An example of a circuit that may use a charge pump output voltage is shown in
The illustrative circuitry that is receiving voltage Vout in the example of
As shown in
To avoid latch-up in circuits such as the illustrative circuit of
A conventional charge pump ramp-rate control circuit is shown in
The arrangement of
Conventional arrangements of the type shown in
An illustrative charge pump circuit 20 with ramp rate control capabilities in accordance with an embodiment of the present invention is shown in
Control circuitry such as control circuit 14 of
The AND gate 50 may receive enable signal ENABLE from line 16 at input 52. Input 56 may be used to receive control signal C1OUT from the output of comparator C1. Input 54 may be used to receive control signal C2OUT from the output of comparator C2. When ENABLE, C1OUT, and C2OUT are all high, the output signal EN at the output of AND gate 50 will be high and charge pump 48 will be enabled. When any or all of the inputs to AND gate 50 are low, output signal EN will be taken low and charge pump 48 will be disabled.
Comparator C1 may form part of a charge pump voltage regulator circuit that helps maintain the output Vout at a target voltage level during normal operation. Comparator C2 may form part of a ramp rate control circuit that imposes a maximum allowable ramp rate on charge pump 20.
Consider, as an example, the situation in which the ENABLE signal on line 16 is low. In this situation, the output of inverter 78 will be high, turning on transistor TS. When transistor TS is on, node 74 is held at ground voltage Vss (e.g., 0 volts). Because ENABLE at input 52 of AND gate 50 is low, signal EN is low, charge pump 48 is off, and Vout is low. Voltage divider circuit 60 feeds back a scaled version of Vout (called VFB) to the negative inputs of comparators C1 and C2 (inputs 62 and 66, respectively).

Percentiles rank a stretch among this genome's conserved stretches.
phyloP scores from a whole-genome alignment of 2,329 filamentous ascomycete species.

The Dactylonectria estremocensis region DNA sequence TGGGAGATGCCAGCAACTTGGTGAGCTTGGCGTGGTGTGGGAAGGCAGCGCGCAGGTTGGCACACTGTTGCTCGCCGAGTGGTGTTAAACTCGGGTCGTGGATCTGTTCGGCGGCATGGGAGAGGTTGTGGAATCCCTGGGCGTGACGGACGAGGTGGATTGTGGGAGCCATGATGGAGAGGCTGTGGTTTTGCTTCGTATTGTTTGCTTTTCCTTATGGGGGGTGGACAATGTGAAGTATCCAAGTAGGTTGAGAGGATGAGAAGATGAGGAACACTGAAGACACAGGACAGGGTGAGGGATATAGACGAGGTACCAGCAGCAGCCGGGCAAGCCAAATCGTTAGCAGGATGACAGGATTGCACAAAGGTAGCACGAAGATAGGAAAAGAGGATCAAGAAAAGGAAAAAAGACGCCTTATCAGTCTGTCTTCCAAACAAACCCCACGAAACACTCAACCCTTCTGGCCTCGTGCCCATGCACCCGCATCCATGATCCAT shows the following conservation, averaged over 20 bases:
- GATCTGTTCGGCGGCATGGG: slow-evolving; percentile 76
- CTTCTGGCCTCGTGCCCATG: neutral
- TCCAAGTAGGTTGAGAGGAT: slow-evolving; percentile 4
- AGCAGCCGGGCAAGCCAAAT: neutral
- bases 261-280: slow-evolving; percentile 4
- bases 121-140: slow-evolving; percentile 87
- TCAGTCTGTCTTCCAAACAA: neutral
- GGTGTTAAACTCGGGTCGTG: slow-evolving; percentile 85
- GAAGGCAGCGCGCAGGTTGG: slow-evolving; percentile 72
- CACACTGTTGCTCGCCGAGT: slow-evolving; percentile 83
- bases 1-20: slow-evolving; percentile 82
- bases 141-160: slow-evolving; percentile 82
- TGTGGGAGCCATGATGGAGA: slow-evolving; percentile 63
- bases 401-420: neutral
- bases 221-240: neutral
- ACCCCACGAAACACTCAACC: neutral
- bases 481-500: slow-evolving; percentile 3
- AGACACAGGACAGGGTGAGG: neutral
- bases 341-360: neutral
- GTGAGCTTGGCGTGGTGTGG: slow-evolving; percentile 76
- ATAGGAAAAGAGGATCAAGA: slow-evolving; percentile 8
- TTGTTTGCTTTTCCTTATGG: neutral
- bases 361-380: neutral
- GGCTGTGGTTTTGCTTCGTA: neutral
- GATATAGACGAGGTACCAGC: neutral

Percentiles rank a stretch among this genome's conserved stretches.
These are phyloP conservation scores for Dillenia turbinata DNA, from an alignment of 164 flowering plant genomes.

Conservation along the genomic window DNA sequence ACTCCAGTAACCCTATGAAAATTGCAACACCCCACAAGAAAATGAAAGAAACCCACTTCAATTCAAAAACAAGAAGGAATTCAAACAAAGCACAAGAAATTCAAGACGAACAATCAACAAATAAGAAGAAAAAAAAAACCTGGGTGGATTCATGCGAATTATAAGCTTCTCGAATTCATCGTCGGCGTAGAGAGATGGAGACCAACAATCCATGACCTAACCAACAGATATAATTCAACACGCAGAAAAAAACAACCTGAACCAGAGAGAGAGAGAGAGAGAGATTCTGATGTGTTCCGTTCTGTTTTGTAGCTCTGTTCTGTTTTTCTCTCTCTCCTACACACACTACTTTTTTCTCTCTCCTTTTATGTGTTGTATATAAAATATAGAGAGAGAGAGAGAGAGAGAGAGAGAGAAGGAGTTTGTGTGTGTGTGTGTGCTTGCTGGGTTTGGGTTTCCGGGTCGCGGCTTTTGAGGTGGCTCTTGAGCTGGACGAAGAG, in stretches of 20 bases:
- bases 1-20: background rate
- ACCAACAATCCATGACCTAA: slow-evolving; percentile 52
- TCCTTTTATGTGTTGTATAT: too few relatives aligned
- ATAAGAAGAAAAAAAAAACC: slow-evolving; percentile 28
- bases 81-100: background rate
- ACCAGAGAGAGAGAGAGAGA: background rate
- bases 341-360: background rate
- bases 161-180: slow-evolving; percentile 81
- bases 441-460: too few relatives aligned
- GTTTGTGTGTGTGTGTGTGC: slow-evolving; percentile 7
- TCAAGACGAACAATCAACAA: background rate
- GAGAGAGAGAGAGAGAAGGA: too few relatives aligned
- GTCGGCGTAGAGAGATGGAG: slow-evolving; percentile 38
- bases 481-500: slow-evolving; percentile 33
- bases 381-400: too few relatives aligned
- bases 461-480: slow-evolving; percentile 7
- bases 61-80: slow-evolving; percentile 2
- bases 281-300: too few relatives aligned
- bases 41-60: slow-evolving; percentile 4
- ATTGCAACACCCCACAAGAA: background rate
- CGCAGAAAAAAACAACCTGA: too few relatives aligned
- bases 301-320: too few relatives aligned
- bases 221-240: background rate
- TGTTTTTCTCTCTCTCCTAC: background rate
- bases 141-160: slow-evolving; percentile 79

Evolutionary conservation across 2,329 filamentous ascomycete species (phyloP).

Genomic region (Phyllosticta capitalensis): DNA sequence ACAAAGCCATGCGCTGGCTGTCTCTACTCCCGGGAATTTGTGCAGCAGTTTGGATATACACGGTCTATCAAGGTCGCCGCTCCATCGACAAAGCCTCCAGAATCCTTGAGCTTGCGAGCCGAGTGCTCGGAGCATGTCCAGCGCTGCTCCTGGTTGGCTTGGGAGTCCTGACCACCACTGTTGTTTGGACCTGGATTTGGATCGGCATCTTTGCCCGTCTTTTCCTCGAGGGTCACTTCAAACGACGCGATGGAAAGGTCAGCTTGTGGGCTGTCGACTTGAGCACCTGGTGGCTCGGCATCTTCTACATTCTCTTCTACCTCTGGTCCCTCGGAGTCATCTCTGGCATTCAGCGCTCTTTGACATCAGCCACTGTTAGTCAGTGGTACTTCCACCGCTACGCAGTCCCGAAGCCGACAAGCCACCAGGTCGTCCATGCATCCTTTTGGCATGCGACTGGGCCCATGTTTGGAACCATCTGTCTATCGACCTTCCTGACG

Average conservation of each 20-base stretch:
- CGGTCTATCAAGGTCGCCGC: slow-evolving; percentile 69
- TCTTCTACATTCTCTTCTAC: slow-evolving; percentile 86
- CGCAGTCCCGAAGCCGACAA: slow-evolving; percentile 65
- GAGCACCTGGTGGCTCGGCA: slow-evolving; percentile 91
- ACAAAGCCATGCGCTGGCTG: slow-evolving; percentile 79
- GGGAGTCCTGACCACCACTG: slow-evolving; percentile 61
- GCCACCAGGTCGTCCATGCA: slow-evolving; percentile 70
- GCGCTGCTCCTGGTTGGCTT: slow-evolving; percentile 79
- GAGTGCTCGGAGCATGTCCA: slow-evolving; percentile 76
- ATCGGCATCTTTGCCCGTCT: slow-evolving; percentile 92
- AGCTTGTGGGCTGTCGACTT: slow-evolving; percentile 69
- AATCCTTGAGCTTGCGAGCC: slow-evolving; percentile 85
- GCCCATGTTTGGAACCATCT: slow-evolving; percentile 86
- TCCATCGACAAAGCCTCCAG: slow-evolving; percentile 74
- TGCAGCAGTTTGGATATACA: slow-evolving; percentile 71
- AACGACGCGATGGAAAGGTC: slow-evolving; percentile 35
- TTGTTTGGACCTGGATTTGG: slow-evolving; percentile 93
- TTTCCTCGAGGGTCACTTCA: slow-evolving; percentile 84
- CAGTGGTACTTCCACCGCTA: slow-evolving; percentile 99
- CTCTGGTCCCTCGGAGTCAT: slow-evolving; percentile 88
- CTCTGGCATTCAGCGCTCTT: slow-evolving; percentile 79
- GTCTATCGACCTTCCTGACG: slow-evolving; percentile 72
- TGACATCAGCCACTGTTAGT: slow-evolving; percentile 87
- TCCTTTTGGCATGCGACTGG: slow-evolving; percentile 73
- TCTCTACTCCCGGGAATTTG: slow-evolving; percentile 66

Bandgap reference 70 produces a reference voltage VBG (e.g., 1.0 volts) at its output, which is received at input 64 of comparator C1. Comparator C1 compares the fed back version of Vout (i.e., VFB on input 62) to voltage reference VBG. During normal operation (e.g., when circuit 20 is active), comparator C1 will take C1OUT high, so long as Vout does not exceed its desired target voltage. When Vout exceeds its target voltage, VFB will rise above VBG and C1OUT will be taken low. This low value will cause EN to go low, regardless of the values of ENABLE and C2OUT, thereby turning off charge pump 48. When Vout no longer exceeds its target voltage, VFB will fall below VBG and C1OUT will be taken high to allow charge pump 48 to operate again. Comparator C1 therefore forms part of a voltage regulation feedback circuit for charge pump circuit 20. If the voltage Vout deviates too much from its desired level, comparator C1 will issue a corrective control signal.
Comparator C2 is used to impose ramp rate control on circuit 20. Capacitor 76 is charged by current source 72 (e.g., at a charge current of Iref). Current Iref can be fixed or the magnitude of Iref may be controlled by CRAM bits loaded into CRAM elements on a programmable integrated circuit (e.g., elements such as memory element 24 of